2018: Hereditary Cancer in Clinical Practice
Merran Holmes, Toni Connor, Christopher Oldmeadow, Peter G Pockney, Rodney J Scott, Bente A Talseth-Palmer
Background: Familial adenomatous polyposis (FAP) is a well characterised genetic predisposition to early onset colorectal cancer (CRC) that is characterised by polyposis of the colon and rectum. Animal models have consistently suggested the role of modifier genes in determining disease phenotype, yet none have been substantiated in the human population. The mouse homologue of cluster of differentiation 36 ( CD36) has been proposed as a modifier of disease in the MIN mouse model of FAP...
2018: Hereditary Cancer in Clinical Practice
Rachel Isaksson Vogel, Kristin Niendorf, Heewon Lee, Sue Petzel, Hee Yun Lee, Melissa A Geller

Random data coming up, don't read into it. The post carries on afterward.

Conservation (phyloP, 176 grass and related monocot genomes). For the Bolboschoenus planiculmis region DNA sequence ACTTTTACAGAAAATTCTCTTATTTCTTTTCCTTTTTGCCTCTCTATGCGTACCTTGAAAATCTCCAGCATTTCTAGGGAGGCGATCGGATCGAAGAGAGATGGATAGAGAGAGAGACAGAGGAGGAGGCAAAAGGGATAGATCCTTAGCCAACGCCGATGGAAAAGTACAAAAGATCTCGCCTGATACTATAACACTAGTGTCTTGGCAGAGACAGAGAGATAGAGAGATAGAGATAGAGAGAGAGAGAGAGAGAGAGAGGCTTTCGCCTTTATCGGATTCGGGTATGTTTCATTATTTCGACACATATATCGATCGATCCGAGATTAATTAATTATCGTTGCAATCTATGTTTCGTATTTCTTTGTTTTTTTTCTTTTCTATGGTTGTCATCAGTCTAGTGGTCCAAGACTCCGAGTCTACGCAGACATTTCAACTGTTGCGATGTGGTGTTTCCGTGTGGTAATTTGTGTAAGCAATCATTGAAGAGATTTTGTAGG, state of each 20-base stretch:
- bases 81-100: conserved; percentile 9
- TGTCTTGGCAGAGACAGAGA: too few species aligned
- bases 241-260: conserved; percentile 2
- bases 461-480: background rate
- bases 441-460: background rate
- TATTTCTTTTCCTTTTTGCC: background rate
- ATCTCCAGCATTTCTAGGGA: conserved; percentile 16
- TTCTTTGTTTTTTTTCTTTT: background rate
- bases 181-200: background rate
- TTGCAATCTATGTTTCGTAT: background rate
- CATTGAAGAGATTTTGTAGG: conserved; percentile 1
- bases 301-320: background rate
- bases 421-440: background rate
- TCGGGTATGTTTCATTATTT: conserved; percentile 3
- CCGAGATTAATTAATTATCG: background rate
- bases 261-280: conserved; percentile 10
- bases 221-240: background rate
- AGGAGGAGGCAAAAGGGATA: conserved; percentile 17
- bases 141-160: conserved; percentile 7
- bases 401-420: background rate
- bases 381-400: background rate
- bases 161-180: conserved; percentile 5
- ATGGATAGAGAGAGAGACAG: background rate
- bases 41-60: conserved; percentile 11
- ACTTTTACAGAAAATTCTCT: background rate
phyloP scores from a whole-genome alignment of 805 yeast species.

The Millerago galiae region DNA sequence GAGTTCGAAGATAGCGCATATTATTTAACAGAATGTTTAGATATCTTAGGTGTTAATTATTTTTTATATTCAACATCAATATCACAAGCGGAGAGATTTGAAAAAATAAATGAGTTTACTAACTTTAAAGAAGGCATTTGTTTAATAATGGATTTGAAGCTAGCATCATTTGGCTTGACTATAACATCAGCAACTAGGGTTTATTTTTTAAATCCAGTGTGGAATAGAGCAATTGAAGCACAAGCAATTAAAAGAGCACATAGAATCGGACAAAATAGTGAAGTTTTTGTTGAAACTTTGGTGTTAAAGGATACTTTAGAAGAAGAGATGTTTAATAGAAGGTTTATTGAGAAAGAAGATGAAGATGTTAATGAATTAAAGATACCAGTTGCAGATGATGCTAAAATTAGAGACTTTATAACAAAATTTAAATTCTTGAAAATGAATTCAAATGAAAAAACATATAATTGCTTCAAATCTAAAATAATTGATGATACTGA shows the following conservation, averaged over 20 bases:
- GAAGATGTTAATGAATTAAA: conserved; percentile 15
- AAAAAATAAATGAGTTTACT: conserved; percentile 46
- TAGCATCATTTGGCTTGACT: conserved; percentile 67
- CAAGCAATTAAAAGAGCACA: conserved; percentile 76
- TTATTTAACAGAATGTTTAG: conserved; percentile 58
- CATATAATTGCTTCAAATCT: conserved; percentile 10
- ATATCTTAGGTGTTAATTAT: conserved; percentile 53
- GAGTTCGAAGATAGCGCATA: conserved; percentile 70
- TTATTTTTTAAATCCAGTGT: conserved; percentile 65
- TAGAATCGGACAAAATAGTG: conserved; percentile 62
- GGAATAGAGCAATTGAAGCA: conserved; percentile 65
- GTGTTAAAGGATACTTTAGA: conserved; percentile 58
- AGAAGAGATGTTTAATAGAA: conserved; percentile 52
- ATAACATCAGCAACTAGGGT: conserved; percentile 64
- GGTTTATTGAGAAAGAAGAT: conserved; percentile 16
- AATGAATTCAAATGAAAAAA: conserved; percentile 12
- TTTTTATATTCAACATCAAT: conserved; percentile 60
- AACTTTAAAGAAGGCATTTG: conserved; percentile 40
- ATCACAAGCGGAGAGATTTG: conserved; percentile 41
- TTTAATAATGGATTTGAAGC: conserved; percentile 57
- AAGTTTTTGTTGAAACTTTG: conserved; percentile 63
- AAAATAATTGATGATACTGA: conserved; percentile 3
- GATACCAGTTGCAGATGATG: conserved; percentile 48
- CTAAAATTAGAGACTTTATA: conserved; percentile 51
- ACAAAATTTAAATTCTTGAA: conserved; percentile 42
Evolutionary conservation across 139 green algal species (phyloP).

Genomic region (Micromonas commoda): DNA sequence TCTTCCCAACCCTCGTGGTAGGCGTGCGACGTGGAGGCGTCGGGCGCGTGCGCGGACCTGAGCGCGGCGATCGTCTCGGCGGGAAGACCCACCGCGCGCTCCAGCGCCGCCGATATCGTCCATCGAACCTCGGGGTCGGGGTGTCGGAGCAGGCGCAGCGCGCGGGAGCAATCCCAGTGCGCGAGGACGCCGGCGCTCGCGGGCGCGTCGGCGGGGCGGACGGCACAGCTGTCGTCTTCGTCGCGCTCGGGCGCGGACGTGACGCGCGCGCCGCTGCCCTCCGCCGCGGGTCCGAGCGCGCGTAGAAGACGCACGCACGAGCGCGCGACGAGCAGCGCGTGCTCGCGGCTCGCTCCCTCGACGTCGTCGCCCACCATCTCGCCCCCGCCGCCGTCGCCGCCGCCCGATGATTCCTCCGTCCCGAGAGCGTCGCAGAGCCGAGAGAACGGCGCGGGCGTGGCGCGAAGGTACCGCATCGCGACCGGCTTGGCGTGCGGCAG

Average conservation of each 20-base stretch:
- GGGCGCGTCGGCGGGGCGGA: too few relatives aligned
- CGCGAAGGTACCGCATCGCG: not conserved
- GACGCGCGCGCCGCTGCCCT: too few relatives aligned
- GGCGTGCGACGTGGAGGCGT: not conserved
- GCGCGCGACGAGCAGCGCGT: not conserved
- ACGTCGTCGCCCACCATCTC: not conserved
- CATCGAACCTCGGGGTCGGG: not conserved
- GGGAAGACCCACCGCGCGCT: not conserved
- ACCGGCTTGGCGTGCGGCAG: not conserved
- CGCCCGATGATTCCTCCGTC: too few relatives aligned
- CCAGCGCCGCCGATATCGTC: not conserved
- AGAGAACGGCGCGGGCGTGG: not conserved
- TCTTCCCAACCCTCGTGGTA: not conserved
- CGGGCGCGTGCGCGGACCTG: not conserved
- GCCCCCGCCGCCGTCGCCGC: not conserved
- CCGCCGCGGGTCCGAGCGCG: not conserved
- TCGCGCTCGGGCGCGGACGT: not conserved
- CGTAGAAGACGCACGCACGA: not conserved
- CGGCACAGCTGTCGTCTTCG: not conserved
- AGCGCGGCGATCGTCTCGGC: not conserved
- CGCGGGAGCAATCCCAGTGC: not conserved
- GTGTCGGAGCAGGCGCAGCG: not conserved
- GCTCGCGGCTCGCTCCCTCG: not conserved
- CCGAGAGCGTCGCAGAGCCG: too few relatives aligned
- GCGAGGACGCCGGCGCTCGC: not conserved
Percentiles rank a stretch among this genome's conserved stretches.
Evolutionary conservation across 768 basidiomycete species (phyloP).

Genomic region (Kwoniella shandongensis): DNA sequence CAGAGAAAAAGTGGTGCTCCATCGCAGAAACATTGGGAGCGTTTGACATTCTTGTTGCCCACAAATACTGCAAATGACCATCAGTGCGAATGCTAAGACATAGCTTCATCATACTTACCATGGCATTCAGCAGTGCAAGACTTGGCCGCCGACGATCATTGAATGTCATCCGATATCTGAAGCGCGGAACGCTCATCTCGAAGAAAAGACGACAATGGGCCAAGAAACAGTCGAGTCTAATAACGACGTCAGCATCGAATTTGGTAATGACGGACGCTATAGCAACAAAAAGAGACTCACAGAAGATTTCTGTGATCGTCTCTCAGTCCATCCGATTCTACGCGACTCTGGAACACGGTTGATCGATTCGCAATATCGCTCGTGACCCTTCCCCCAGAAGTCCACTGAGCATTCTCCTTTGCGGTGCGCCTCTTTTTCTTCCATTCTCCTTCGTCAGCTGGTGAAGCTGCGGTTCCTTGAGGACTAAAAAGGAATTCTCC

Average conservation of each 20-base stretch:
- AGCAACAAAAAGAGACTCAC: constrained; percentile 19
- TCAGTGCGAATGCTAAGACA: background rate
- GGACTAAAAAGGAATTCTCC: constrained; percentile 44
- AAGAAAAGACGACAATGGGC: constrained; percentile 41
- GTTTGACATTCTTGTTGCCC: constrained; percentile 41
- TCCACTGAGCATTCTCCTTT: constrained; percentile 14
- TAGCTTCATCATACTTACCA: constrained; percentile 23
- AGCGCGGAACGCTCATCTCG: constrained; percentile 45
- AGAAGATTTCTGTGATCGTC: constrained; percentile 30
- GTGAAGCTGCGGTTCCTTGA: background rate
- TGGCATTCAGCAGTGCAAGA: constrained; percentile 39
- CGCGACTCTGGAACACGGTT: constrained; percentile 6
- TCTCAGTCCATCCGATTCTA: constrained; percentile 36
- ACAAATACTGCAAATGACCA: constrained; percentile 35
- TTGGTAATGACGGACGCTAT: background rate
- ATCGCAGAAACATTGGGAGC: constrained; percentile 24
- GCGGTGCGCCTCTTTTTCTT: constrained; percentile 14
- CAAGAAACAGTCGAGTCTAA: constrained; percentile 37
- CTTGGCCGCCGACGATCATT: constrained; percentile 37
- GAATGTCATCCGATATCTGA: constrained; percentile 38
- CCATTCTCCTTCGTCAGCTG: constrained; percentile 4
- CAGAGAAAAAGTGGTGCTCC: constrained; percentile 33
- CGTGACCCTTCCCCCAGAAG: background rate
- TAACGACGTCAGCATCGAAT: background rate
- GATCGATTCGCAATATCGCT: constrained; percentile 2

Background: National guidelines recommend genetic counseling for all ovarian cancer patients because up to 20% of ovarian cancers are thought to be due to hereditary cancer syndromes and effective cancer screening and prevention options exist for at-risk family members. Despite these recommendations, uptake of genetic counselling and testing is low. The goal of this study was to identify barriers to and motivators for receipt of genetic counseling along with preferences regarding potential use of a mobile application to promote genetic counseling...
2018: Hereditary Cancer in Clinical Practice
J Maksimenko, A Irmejs, G Trofimovičs, D Bērziņa, E Skuja, G Purkalne, E Miklaševičs, J Gardovskis
Background: Pathogenic BRCA1 founder mutations (c.4035delA, c.5266dupC) contribute to 3.77% of all consecutive primary breast cancers and 9.9% of all consecutive primary ovarian cancers. Identifying germline pathogenic gene variants in patients with primary breast and ovarian cancer could significantly impact the medical management of patients. The aim of the study was to evaluate the rate of pathogenic mutations in the 26 breast and ovarian cancer susceptibility genes in patients who meet the criteria for BRCA1/2 testing and to compare the accuracy of different selection criteria for second-line testing in a founder population...
2018: Hereditary Cancer in Clinical Practice